Here’s a look at today’s headlines:
Western New Mexico University will celebrate 124 years with a special Founder’s Day Celebration next Friday. The day marks the university’s inception by the New Mexico State Legislature on February 11th, 1893. Originally known as the New Mexico Normal School WNMU received it’s current name in 1963 after being renamed several times over the course of over 100 years as a higher education institution.
In sports action, the Lady ‘Stangs basketball team lost 61-97 against UT Permian Basin in Lone Star Conference action yesterday. The women are 4-14 in the season and 0-11 in conference play. WNMU will play against West Texas A&M on Saturday beginning at 2pm.
The Mustangs also lost against the Falcons of UT Permian Basin 69-92 yesterday, despite a 22-point game for Sophomore Jordan Enriquez. The men’s basketball team is 2-16 in the season and 0-10 in Lone Star Conference play. They will play West Texas A&M on Saturday at 4 pm after the women’s game.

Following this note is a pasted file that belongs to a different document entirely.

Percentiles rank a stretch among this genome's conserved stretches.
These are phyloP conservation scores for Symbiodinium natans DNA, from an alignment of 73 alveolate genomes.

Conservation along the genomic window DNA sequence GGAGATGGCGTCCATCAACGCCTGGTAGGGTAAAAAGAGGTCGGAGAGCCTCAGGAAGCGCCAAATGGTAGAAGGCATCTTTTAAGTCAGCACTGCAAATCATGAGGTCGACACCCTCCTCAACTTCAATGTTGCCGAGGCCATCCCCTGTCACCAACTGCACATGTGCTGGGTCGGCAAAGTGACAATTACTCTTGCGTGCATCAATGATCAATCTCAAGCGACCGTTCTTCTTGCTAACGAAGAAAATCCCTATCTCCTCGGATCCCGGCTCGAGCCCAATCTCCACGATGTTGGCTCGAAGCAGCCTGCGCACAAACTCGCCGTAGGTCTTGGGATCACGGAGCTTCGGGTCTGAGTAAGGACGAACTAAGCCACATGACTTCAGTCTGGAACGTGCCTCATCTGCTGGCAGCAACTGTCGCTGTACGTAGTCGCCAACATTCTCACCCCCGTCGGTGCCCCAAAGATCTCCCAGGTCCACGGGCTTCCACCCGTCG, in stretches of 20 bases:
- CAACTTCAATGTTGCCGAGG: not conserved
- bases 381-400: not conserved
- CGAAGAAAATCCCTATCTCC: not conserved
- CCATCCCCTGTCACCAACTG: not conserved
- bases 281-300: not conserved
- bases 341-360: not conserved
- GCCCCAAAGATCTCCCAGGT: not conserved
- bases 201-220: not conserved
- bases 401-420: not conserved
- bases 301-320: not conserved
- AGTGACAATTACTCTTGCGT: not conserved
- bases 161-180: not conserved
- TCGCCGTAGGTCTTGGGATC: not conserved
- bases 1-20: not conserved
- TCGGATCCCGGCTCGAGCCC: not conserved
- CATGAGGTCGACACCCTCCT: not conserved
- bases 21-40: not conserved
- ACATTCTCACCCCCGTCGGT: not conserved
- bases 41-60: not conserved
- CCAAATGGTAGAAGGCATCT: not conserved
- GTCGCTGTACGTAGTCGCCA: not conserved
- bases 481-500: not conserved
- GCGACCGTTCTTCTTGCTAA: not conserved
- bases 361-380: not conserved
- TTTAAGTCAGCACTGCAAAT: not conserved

The US Department of Agriculture Farm Service Agency today announced that USDA will accept over 300,000 acres in 43 states that were offered by producers during the recent ranking period for the Conservation Reserve Program Grasslands enrollment with emphasis placed on small-scale livestock operations. Approximately 200,000 of the accepted acres were offered by small-scale livestock operations.
In legislative action, the House State Government, Indian and Veterans’ Affairs Committee (HSIVC) passed two bills aimed at creating a more open and ethical government. House Bill 73, the “Revolving Door” bill, and House Joint Resolution 8, creating an Independent Ethics Commission both passed committee with strong bipartisan support bringing a more transparent state government one step closer to reality.
U.S. Senators Tom Udall and Martin Heinrich joined 51 of their Senate and House colleagues in urging President Trump to exempt the entire Department of Veterans Affairs and all veterans seeking federal jobs from his executive order that freezes federal hiring. In a letter to the president, the lawmakers emphasized the devastating impacts that a hiring freeze would have on veterans and their families by delaying their access to health care and the resolution of their disability claims, and providing fewer jobs for veterans transitioning from military to civilian life.
Two Democratic lawmakers are pushing a proposal would allow terminally ill patients in New Mexico to end their lives with help from doctors. The bill would prevent New Mexico doctors from facing prosecution for helping terminally ill patients with their lives.